How High We Go in the Dark

Source: DRC via NetGalley (William Morrow and Custom House)
Pub. Date: Jan 18, 2022
Synopsis: Goodreads

Why did I choose to read this book?

Another book placed on the TBR list because its description was too good to pass up. Climate change melts an ice shelf in which a person is discovered who was infected by an ancient virus, which infects the scientists that discovered it and suddenly there’s a plague and apocalyptic events, and we witness the aftermath of that situation. Maybe it’s a little on the nose for our current reality, but call it morbid curiosity that led me to see how someone imagined this all might turn out. Learning through fiction – one of my favorite activities.

What is notable about the story?

I’ve started and deleted a starting sentence to this section 3 times, because I do not think I can do justice to the raw emotion that this story made me feel. Fear, despair, hopelessness – if you want to experience what the aftermath of a truly deadly and uncontrollable pandemic might feel like, hoo boy this is the book for you. It’s just so unbelievably fucking BLEAK. I almost stopped reading after the “theme park masquerading as a humane children euthanasia machine” because…jesus h tapdancing christ just so fucking DARK.

Nagamatsu’s ability to make you feel these emotions as if you are there is equal parts remarkable and horrifying. You too could be standing behind a line of security guards as your terminally ill child takes their final ride on the suicide coaster. I walked away from this book bruised and emotionally damaged, and I would be mad except that was the intention so A++ I guess.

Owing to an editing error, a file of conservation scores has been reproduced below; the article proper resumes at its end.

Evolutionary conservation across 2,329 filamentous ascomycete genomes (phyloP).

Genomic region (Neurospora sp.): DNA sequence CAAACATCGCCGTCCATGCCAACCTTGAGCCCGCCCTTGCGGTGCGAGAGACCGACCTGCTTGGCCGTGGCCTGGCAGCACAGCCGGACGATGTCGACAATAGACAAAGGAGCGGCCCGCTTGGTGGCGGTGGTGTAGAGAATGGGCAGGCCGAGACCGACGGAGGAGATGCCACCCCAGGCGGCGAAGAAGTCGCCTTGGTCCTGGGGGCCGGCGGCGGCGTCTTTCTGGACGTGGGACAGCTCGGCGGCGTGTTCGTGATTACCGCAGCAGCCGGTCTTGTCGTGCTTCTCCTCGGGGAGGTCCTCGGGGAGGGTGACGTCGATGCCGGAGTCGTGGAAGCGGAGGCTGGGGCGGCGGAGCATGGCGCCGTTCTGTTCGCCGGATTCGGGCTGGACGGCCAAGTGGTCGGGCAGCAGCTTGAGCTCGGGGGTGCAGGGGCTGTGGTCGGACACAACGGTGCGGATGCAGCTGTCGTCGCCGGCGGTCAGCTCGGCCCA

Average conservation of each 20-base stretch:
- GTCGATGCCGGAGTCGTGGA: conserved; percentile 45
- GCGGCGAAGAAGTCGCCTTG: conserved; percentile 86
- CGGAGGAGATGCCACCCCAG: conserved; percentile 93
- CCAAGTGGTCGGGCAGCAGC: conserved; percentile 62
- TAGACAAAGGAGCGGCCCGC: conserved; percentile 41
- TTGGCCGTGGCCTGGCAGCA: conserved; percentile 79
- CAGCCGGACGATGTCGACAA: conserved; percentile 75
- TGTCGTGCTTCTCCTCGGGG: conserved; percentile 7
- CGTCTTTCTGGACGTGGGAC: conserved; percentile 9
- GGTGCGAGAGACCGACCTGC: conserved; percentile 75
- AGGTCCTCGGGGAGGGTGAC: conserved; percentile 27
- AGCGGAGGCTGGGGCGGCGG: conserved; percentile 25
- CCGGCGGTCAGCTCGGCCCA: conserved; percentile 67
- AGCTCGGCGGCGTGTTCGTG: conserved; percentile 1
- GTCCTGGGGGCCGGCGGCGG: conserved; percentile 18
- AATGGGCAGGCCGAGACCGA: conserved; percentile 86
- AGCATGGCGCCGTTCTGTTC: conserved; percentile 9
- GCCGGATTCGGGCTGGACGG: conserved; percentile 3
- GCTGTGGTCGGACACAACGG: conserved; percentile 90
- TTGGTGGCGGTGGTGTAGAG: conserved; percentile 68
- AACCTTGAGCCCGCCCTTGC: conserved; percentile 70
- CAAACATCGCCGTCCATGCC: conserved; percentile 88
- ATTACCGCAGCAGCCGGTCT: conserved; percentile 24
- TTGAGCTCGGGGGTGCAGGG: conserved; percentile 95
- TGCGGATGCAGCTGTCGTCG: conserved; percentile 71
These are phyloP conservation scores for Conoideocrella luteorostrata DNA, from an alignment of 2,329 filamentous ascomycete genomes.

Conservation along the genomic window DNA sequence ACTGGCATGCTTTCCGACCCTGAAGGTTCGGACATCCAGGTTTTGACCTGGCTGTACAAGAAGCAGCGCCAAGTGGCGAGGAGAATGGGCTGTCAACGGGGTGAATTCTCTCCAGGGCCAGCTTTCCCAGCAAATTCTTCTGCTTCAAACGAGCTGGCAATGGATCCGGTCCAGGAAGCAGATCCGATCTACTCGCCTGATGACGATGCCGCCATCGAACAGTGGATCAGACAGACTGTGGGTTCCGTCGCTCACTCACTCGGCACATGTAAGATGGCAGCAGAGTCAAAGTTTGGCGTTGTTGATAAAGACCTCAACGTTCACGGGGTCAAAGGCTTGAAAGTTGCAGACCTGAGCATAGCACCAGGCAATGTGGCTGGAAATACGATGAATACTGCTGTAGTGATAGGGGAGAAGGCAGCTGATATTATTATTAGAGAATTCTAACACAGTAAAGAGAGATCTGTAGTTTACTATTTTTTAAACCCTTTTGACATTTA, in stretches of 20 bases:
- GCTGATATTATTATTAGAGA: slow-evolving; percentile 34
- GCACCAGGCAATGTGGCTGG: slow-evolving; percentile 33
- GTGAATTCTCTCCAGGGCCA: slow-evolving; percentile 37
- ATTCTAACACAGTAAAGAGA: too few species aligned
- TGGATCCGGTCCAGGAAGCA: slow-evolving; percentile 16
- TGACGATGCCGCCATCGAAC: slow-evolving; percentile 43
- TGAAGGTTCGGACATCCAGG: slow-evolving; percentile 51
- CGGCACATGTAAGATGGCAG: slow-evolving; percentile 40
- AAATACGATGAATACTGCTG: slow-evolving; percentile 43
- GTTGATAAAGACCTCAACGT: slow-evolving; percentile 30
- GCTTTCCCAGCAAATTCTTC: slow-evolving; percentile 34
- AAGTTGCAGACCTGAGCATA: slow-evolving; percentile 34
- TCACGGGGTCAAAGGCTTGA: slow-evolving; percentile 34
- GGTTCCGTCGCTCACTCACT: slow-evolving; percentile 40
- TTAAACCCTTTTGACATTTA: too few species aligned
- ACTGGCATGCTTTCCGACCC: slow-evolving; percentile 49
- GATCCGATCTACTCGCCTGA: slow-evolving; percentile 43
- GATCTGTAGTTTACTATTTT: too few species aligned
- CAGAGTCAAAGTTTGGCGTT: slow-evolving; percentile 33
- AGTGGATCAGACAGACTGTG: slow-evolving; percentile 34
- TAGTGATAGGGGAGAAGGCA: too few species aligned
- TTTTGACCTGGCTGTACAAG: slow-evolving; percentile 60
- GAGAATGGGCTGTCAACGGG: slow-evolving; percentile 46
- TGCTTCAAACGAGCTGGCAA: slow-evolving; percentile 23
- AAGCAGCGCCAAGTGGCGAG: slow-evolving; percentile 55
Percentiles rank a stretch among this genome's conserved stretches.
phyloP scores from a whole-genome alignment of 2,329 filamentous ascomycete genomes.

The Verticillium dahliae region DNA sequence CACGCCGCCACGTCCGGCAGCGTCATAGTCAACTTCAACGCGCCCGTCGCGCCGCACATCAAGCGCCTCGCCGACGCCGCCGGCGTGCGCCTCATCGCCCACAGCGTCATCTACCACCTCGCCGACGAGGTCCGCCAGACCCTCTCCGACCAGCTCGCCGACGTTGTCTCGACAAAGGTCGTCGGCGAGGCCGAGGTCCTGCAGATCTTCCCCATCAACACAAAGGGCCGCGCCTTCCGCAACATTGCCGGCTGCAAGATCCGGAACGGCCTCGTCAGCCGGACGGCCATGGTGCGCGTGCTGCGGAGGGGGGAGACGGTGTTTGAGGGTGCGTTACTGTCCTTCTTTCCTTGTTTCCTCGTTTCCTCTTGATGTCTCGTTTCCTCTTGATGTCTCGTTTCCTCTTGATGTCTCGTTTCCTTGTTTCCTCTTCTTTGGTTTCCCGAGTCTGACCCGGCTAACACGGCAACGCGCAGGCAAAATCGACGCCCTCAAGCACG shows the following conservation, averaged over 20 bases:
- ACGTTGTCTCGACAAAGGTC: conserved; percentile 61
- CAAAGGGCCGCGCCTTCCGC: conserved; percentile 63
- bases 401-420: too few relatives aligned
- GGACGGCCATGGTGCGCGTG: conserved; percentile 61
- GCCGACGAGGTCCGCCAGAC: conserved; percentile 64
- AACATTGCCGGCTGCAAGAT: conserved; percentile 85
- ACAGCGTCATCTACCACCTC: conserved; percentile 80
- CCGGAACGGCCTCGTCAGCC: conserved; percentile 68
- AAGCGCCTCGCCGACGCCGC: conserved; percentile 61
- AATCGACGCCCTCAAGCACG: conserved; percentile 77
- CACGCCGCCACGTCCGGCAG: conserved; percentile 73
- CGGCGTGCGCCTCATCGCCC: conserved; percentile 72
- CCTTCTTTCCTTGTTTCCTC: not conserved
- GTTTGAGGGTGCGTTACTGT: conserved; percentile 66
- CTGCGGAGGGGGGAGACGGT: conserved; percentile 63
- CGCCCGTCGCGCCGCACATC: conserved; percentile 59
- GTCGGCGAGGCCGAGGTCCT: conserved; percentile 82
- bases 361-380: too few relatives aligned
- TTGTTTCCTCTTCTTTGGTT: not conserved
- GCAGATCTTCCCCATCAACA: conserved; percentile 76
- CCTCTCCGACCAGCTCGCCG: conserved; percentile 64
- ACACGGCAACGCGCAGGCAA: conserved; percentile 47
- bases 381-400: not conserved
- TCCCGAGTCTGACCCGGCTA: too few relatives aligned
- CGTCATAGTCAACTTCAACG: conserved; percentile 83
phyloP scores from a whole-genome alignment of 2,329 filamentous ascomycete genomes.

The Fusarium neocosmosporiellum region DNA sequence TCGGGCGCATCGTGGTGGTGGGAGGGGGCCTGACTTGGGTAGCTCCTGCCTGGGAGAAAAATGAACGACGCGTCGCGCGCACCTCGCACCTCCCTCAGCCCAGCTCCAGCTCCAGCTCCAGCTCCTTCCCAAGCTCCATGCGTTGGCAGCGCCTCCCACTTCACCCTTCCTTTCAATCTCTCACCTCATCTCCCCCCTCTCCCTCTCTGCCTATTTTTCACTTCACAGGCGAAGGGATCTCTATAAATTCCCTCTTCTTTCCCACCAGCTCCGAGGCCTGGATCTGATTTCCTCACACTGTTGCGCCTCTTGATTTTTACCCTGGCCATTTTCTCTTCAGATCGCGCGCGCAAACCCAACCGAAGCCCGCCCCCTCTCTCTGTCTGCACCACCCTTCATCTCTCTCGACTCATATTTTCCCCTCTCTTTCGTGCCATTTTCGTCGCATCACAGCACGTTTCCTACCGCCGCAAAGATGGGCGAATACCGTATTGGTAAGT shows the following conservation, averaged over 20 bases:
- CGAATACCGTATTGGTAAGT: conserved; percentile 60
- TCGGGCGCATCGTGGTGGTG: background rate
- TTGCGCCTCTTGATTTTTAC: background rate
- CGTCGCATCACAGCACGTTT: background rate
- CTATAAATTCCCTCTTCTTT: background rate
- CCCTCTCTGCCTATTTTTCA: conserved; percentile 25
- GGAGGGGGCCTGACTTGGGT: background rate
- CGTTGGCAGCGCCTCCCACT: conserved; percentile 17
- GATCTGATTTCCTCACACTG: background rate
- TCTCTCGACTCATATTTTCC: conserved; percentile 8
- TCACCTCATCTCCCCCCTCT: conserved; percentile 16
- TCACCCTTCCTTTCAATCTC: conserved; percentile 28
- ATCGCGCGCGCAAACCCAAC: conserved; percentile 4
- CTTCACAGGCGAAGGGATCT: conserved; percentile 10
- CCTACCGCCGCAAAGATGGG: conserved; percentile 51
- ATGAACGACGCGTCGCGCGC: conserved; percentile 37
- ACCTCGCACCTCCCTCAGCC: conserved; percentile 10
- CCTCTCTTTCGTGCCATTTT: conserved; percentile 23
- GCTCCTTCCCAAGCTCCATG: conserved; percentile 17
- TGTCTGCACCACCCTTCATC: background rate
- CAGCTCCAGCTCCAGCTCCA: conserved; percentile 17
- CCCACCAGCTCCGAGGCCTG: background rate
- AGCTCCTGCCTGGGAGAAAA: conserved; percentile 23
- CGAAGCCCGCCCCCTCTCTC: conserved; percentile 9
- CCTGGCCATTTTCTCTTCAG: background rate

Was anything not so great?

This is a book that will speak to everyone differently depending on the type of loss and trauma they have experienced. I’ve been teaching through this pandemic in a state that refuses to keep my students or I safe. It’s an every person for themselves atmosphere, and I’ve been double masking and hand sanitizing to the point that my hands hurt because of how dry they are. In a pandemic where almost 900,000 people have died in the United States alone, I find myself in classrooms of 20-30 students, 30% of which are masked (at best), rotating out for a new group every hour as the periods change. If we go remote, we lose funding. Mask mandates are against the law. Blended learning is not an option anymore, also with a funding loss threat.

So reading this book made me feel even more hopeless than I already do. Omicron is racing through anyone is can infect – how would any of this be different if the virus was one that made your brain turn into a spleen and your spleen into a lung like the Arctic virus in this story? How fast would we respond? Could we respond? At what point would the husband and I stay home, leave our jobs, hunker down and try to escape the sickness? Could we afford to? Could we afford not to? Everything I’ve seen over the past two years tells me that we’re not ready. Not even close.

If you are someone who has been affected by this pandemic, who has lost someone, who has battled their way through – the thing that makes this book so great is also what makes it not so great. You might want to think about waiting to read this one until those feelings are less raw, until we find COVID-19 in the rearview.

What’s the verdict?

This book is traumatic content in a traumatic time. I have to give it 5 stars on Goodreads because it was beautifully written and evocative. But this shit is POTENT so tread carefully if this is one you’ve been thinking about reading. If I read this 5 years ago it wouldn’t have affected me the same way it did now. Have tissues nearby, don’t read before bed, and set an appointment with your therapist if you’re going to take this journey.

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